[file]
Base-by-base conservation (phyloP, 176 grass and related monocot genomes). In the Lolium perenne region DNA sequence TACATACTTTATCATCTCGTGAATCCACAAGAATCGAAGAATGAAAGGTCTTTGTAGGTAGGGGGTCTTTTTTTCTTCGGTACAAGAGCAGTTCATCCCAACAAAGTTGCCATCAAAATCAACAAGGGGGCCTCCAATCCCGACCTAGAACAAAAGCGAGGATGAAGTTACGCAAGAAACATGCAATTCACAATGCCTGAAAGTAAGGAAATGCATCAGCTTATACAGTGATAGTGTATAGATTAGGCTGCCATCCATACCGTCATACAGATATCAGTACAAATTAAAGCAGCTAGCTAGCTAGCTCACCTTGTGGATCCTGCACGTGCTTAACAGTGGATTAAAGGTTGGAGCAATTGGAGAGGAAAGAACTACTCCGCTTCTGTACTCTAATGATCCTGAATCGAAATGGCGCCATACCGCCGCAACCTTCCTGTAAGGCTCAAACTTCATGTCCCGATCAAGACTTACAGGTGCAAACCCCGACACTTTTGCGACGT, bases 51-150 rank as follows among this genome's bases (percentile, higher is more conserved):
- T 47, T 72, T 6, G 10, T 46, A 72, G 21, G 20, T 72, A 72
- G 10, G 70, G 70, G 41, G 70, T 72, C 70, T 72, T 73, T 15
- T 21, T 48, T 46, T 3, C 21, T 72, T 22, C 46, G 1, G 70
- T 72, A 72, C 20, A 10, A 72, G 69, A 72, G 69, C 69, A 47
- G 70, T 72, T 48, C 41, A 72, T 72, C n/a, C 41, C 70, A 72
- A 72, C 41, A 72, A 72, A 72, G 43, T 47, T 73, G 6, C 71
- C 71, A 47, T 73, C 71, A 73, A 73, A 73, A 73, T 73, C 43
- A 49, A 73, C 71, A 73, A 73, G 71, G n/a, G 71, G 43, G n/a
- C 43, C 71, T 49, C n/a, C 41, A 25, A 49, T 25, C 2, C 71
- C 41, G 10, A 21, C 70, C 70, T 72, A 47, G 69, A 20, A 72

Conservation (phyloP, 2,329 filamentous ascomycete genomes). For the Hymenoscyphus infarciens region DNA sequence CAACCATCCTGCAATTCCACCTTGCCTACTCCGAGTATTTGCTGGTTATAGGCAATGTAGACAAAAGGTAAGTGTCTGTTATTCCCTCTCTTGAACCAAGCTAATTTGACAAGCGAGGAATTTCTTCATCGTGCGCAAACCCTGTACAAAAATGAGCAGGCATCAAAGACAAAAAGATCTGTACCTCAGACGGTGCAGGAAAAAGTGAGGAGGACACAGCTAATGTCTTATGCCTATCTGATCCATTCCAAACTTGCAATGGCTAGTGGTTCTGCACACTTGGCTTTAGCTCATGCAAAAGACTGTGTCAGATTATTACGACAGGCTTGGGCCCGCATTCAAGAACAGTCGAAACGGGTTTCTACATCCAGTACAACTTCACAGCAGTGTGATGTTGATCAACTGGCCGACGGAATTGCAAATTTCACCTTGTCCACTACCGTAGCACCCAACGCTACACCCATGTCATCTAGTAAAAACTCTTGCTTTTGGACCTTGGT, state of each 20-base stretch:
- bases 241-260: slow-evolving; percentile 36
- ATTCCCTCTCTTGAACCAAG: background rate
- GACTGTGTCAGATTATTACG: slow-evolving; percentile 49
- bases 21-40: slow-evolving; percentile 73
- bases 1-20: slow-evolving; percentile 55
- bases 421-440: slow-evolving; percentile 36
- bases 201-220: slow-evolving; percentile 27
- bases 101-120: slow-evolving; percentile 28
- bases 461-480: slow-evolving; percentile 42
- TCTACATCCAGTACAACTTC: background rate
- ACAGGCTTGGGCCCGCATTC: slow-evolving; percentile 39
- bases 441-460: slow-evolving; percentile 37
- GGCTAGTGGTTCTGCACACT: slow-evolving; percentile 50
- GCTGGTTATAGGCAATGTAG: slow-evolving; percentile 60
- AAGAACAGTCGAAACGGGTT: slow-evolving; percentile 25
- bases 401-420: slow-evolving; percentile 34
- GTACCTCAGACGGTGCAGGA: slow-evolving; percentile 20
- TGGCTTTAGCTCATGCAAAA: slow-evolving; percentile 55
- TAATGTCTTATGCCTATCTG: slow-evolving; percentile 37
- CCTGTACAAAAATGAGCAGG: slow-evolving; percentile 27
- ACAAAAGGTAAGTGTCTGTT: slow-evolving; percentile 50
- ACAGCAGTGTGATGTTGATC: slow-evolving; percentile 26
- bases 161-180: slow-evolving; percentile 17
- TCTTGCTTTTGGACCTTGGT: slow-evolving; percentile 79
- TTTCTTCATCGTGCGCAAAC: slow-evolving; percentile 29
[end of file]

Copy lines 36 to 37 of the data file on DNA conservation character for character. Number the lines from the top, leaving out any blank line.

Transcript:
- TCTTGCTTTTGGACCTTGGT: slow-evolving; percentile 79
- TTTCTTCATCGTGCGCAAAC: slow-evolving; percentile 29